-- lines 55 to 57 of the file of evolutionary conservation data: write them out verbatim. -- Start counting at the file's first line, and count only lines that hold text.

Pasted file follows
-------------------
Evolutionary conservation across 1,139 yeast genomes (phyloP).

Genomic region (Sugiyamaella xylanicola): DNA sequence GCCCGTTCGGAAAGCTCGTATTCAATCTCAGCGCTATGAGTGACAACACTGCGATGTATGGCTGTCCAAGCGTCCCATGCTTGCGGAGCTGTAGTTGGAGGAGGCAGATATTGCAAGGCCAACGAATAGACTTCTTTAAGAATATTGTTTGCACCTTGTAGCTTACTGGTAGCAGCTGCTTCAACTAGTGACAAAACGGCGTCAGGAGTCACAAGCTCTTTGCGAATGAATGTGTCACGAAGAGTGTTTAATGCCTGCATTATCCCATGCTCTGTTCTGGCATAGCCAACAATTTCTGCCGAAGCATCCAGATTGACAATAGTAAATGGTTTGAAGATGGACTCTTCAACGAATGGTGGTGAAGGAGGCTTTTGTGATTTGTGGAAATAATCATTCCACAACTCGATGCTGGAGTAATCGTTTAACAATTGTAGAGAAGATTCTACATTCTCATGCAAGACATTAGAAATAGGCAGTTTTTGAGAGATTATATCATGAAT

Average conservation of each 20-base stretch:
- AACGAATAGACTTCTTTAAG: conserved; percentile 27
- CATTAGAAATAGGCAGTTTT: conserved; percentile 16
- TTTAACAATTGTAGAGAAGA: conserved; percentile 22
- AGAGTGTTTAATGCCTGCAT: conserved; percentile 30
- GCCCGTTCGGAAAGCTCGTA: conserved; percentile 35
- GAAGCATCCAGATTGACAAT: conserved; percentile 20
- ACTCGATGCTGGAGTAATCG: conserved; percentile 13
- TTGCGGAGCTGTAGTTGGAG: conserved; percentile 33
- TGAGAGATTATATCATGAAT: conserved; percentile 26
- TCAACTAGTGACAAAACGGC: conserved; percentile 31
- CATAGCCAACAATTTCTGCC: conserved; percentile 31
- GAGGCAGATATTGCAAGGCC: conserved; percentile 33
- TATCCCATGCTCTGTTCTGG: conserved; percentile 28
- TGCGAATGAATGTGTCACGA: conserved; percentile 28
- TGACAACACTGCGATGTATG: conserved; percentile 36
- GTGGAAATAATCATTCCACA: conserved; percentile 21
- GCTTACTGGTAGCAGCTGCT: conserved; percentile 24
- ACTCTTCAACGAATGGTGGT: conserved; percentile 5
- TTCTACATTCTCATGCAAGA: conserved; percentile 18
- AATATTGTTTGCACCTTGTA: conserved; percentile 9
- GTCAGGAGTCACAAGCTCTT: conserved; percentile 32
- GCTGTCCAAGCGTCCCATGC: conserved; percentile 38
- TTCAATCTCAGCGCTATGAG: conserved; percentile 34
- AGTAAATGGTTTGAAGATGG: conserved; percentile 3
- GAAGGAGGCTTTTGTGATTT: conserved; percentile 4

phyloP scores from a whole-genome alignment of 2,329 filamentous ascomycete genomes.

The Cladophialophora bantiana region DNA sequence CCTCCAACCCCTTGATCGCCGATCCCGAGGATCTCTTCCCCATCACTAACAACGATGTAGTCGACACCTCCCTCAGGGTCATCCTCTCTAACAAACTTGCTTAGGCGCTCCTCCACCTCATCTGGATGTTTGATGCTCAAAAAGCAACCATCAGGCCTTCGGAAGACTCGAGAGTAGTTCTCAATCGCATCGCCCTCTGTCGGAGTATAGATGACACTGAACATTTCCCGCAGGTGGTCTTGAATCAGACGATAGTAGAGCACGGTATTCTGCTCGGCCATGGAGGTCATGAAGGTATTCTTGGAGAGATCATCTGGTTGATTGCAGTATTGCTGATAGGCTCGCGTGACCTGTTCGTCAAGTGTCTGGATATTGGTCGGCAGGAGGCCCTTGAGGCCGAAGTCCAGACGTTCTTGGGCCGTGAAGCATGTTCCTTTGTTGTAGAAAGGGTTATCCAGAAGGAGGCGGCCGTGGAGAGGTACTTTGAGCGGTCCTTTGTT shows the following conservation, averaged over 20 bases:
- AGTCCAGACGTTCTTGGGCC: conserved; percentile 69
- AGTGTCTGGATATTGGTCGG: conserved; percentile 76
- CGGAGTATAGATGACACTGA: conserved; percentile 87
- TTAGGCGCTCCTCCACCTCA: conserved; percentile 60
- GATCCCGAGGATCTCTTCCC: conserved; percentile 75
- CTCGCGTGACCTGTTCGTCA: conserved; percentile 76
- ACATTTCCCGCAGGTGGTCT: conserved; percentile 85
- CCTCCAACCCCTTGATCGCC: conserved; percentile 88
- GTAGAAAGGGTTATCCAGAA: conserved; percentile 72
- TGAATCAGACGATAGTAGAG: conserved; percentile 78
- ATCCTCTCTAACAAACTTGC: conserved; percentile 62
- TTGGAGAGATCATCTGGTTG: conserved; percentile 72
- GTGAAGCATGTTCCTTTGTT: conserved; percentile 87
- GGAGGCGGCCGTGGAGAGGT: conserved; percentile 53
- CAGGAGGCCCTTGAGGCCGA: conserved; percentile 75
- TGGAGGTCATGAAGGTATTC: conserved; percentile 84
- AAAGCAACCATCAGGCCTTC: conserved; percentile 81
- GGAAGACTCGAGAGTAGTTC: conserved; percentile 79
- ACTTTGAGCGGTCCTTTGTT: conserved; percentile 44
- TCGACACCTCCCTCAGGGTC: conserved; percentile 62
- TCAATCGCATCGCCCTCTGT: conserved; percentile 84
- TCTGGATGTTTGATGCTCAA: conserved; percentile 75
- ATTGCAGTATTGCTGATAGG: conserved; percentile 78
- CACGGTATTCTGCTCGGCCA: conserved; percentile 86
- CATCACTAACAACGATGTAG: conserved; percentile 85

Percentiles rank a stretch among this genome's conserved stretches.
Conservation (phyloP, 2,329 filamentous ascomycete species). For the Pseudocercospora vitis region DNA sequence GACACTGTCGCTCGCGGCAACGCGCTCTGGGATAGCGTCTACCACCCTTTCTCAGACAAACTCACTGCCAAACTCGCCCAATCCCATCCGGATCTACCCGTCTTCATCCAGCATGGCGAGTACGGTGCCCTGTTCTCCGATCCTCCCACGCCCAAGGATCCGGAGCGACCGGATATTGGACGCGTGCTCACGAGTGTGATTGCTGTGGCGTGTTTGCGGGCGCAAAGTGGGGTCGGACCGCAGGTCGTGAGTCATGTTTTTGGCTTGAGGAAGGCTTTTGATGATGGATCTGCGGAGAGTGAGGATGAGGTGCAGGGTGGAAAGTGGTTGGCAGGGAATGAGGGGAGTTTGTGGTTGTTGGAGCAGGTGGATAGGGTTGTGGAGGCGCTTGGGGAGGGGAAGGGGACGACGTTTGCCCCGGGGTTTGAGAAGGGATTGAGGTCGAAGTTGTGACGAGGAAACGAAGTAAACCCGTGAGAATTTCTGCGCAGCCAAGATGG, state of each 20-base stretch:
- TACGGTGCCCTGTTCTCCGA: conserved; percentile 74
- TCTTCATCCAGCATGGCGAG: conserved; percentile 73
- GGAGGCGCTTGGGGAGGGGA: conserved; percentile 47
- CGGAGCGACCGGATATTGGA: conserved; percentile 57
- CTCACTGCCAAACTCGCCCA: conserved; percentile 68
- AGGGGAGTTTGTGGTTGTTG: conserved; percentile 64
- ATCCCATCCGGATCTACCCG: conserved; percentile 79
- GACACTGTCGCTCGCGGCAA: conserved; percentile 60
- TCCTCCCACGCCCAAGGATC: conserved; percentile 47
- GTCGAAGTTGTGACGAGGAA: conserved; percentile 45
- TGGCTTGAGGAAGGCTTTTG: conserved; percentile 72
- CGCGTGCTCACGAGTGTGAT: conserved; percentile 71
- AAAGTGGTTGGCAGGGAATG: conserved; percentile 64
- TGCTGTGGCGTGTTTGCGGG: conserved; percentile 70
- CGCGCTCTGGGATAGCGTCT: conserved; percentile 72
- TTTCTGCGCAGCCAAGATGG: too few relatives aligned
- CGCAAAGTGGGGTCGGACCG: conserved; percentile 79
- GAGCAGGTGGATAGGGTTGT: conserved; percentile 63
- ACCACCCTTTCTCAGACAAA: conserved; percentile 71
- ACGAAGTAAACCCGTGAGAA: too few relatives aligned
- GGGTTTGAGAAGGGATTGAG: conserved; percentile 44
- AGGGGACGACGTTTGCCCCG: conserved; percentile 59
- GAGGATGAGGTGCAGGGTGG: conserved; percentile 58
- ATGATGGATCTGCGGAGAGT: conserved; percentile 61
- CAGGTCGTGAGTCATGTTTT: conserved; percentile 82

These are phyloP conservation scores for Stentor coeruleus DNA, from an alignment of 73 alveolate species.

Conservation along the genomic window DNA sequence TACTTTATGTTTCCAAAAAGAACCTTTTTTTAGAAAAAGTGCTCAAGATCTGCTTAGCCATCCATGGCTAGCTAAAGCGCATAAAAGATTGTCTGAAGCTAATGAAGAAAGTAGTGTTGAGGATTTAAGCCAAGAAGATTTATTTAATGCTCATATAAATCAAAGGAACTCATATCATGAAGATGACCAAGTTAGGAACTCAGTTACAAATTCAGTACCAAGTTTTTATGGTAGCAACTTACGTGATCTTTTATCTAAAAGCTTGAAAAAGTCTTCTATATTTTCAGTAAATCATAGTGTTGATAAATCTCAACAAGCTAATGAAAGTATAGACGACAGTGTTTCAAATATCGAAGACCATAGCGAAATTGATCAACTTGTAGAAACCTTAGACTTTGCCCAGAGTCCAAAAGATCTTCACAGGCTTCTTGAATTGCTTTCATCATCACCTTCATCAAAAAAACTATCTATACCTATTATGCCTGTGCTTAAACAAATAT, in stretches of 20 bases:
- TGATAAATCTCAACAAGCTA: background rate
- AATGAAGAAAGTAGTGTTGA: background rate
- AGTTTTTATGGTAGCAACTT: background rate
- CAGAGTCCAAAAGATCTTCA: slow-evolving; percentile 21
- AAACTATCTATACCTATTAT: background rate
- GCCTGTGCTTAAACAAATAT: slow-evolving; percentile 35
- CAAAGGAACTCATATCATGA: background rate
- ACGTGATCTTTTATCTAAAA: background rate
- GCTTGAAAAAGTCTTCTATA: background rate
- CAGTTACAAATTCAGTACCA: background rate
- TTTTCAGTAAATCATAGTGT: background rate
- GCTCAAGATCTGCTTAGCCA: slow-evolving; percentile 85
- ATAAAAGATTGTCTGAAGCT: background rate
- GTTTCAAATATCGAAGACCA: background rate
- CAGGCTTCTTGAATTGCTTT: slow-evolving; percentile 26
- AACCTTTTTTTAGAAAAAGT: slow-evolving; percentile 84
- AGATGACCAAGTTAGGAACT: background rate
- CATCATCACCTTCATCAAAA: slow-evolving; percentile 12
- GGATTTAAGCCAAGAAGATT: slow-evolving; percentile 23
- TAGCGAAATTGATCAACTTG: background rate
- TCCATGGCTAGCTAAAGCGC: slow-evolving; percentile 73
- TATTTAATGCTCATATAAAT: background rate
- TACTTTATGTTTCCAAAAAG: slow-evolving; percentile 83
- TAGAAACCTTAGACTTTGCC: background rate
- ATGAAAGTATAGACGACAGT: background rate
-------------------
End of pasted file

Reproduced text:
- CATCACTAACAACGATGTAG: conserved; percentile 85

Percentiles rank a stretch among this genome's conserved stretches.
Conservation (phyloP, 2,329 filamentous ascomycete species). For the Pseudocercospora vitis region DNA sequence GACACTGTCGCTCGCGGCAACGCGCTCTGGGATAGCGTCTACCACCCTTTCTCAGACAAACTCACTGCCAAACTCGCCCAATCCCATCCGGATCTACCCGTCTTCATCCAGCATGGCGAGTACGGTGCCCTGTTCTCCGATCCTCCCACGCCCAAGGATCCGGAGCGACCGGATATTGGACGCGTGCTCACGAGTGTGATTGCTGTGGCGTGTTTGCGGGCGCAAAGTGGGGTCGGACCGCAGGTCGTGAGTCATGTTTTTGGCTTGAGGAAGGCTTTTGATGATGGATCTGCGGAGAGTGAGGATGAGGTGCAGGGTGGAAAGTGGTTGGCAGGGAATGAGGGGAGTTTGTGGTTGTTGGAGCAGGTGGATAGGGTTGTGGAGGCGCTTGGGGAGGGGAAGGGGACGACGTTTGCCCCGGGGTTTGAGAAGGGATTGAGGTCGAAGTTGTGACGAGGAAACGAAGTAAACCCGTGAGAATTTCTGCGCAGCCAAGATGG, state of each 20-base stretch: